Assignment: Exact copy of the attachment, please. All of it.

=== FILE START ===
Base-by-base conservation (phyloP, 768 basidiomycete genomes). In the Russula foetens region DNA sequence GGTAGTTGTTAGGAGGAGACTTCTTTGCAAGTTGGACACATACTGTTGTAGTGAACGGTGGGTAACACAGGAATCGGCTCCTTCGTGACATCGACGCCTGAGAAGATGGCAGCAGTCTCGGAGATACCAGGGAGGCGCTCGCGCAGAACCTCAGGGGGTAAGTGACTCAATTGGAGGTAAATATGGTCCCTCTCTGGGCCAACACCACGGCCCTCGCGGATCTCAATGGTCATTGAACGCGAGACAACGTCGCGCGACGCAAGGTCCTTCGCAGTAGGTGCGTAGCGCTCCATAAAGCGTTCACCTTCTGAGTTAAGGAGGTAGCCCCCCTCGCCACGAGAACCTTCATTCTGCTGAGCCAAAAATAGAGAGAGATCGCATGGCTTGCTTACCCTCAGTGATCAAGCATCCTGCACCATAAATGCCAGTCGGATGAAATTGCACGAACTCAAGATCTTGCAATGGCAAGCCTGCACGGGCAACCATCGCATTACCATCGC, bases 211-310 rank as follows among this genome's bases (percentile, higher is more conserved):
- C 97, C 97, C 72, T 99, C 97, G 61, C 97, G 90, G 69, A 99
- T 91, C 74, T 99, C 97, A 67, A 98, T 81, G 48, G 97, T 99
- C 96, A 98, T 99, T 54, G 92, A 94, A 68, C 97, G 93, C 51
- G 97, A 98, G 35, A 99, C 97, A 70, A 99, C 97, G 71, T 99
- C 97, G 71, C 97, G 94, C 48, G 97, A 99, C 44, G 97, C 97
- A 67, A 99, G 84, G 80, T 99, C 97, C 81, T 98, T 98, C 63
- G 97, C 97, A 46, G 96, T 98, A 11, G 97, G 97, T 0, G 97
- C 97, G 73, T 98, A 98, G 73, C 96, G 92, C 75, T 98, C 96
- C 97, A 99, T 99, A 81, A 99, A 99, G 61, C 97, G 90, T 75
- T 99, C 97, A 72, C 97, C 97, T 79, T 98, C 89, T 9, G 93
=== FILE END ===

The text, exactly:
Base-by-base conservation (phyloP, 768 basidiomycete genomes). In the Russula foetens region DNA sequence GGTAGTTGTTAGGAGGAGACTTCTTTGCAAGTTGGACACATACTGTTGTAGTGAACGGTGGGTAACACAGGAATCGGCTCCTTCGTGACATCGACGCCTGAGAAGATGGCAGCAGTCTCGGAGATACCAGGGAGGCGCTCGCGCAGAACCTCAGGGGGTAAGTGACTCAATTGGAGGTAAATATGGTCCCTCTCTGGGCCAACACCACGGCCCTCGCGGATCTCAATGGTCATTGAACGCGAGACAACGTCGCGCGACGCAAGGTCCTTCGCAGTAGGTGCGTAGCGCTCCATAAAGCGTTCACCTTCTGAGTTAAGGAGGTAGCCCCCCTCGCCACGAGAACCTTCATTCTGCTGAGCCAAAAATAGAGAGAGATCGCATGGCTTGCTTACCCTCAGTGATCAAGCATCCTGCACCATAAATGCCAGTCGGATGAAATTGCACGAACTCAAGATCTTGCAATGGCAAGCCTGCACGGGCAACCATCGCATTACCATCGC, bases 211-310 rank as follows among this genome's bases (percentile, higher is more conserved):
- C 97, C 97, C 72, T 99, C 97, G 61, C 97, G 90, G 69, A 99
- T 91, C 74, T 99, C 97, A 67, A 98, T 81, G 48, G 97, T 99
- C 96, A 98, T 99, T 54, G 92, A 94, A 68, C 97, G 93, C 51
- G 97, A 98, G 35, A 99, C 97, A 70, A 99, C 97, G 71, T 99
- C 97, G 71, C 97, G 94, C 48, G 97, A 99, C 44, G 97, C 97
- A 67, A 99, G 84, G 80, T 99, C 97, C 81, T 98, T 98, C 63
- G 97, C 97, A 46, G 96, T 98, A 11, G 97, G 97, T 0, G 97
- C 97, G 73, T 98, A 98, G 73, C 96, G 92, C 75, T 98, C 96
- C 97, A 99, T 99, A 81, A 99, A 99, G 61, C 97, G 90, T 75
- T 99, C 97, A 72, C 97, C 97, T 79, T 98, C 89, T 9, G 93